- Overseeing facility improvements
- Budgeting for repairs, renovations, and maintenance
- Managing inventory
- Negotiating supply contracts
- Developing waste management programs
- Implementing security measures to protect patients and assets
- Establishing data access policies
- Coordinating the use of facility space
How Do You Become a Medical Administrator or Administrative Assistant?
Different roles require different training. Formal education isn’t always mandatory for this position, but healthcare is a unique and complex industry that requires a special skill set.
Vocational school programs cover the many skills students need to succeed as medical administrative assistants. While skills from previous jobs may be transferable, most people don’t have the necessary background in healthcare to thrive in this role without training. Many employers prefer hiring work-ready candidates with proven skills, so having a degree gives you an edge when competing against experienced candidates for the best jobs.
The curriculum covers topics such as medical terminology, healthcare law and medical coding, preparing graduates for entry-level front-office positions, such as patient registrar, medical biller, medical records specialist, and patient account representative. It also qualifies you for career-boosting certifications. The CMAA certificate is offered by the National Healthcareer Association (NHA). To be eligible, you usually need to complete an accredited medical administrative assistant program and pass an exam.
Medical administrators can launch their careers with a degree. The advanced curriculum covers topics from healthcare finance and operations to medical law and leadership skills. Graduates are qualified for entry-level roles from department managers to practice administrators. With experience, certification and continuing education, qualified candidates can grow into mid- and executive-level positions.
What Does the Future Hold for the Medical Administration Field?
Today’s students are rightfully concerned about the future. Once-dependable careers are less secure as technology takes center stage. But the medical administration field is poised for continued growth, tasked with meeting the challenges of a rapidly expanding healthcare industry, including:
Technology has the potential to make healthcare more accessible, effective, and financially sustainable, but there’s a steep learning curve. Medical administrators will take the reins, preparing their organizations for upgrades from digital recordkeeping systems and data analytics tools to remote work and telehealth service platforms.
Medical knowledge is growing exponentially as healthcare providers try to keep up. One solution has been to deploy clinical decision-making tools that help doctors track new developments and best practices. Medical administrators will establish these and similar information support systems as part of strategic planning. The goal is to provide more efficient, evidence-based healthcare.
Workforce Diversity and Inclusion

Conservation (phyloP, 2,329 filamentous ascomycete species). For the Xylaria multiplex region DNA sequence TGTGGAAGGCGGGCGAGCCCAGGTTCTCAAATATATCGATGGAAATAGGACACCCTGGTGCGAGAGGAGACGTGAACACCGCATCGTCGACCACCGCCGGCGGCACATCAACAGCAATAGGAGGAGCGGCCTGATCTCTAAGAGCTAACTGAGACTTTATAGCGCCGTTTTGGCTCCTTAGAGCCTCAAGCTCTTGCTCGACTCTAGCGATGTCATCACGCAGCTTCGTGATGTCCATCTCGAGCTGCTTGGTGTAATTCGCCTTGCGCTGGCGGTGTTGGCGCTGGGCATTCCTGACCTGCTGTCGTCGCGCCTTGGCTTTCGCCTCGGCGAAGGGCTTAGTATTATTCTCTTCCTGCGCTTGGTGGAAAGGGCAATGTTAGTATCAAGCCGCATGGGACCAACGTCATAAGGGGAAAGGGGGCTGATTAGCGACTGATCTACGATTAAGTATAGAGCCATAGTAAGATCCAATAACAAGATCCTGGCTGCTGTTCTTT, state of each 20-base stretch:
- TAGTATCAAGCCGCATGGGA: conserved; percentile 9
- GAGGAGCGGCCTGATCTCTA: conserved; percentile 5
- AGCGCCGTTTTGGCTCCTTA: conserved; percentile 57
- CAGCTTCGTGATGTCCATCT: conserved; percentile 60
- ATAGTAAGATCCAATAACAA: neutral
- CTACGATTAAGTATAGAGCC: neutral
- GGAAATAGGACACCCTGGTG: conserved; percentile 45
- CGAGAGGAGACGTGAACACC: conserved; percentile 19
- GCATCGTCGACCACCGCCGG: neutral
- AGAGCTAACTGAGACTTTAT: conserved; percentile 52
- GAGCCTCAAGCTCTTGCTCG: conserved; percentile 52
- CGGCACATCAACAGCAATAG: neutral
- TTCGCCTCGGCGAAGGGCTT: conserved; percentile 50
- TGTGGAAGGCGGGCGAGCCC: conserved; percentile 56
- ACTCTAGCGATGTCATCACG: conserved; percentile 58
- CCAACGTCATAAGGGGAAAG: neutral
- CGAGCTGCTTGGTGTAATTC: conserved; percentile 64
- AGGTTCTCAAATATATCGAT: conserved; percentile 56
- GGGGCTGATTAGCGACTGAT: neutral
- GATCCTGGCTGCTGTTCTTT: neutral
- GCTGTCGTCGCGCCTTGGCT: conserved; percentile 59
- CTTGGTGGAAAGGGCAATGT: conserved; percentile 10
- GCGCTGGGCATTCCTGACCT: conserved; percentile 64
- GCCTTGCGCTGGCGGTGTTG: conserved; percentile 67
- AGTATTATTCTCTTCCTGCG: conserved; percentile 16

Medical administrators will play a leadership role in fostering diverse and inclusive work environments that reflect the communities they serve. Cultural change starts at the top with decision-makers who lead through education and by example.
Every new process in the healthcare field demands more regulation. Medical administrators will need to think ahead by creating proactive policies and training initiatives that keep organizations in compliance.
The shift from fee-for-service to value-based care models reflects issues in healthcare funding. Medical administrators will be asked to focus on optimizing outcomes while controlling long-term costs through innovation and better care coordination.
The evolving nature of healthcare requires a well-educated and versatile workforce. Medical administrators must emphasize professional development among clinical staff, ensuring that they stay competent so that facilities can remain competitive.
Despite our best efforts, some health services remain inaccessible for large parts of the population. Medical administrators will collaborate with private and public health agencies to address disparities in healthcare access and outcomes.
Healthcare organizations are increasingly focusing on sustainability and environmental impact. Administrators will participate in projects designed to reduce waste, minimize energy consumption, and promote eco-friendly practices.
National and Global Health Integration
The recent pandemic and natural disasters underscore the importance of interconnectivity in healthcare. Medical administrators will manage local, national, and international collaborations to improve crisis preparedness.
Public Policy Making
National healthcare policy dictates much of what occurs at the organizational level. Regulations are both necessary and frustrating. But medical administrators have seats at the table, and with their input, government agencies can craft better policies that are more responsive to the needs of patients, communities, and healthcare facilities.
The medical administration field will continue to evolve in response to the changing healthcare landscape. Industry professionals will need to be adaptable, tech-savvy and dedicated to improving patient outcomes. Where you begin your career matters less than cultivating the skills required to prosper in a changing world, skills that begin with the right education.
Now that you know what the role of a medical office assistant is, do you want to learn more? Start by attending a school that offers one of the best Medical Office Administration training programs in Sarasota, FL. An Associate of Science in Medical Administration from Meridian College prepares you for the day–to–day challenges of managing a healthcare organization. You’ll also benefit from better work hours, advancement opportunities and greater financial security.
Contact Meridian College today to learn more about becoming a medical office administrator.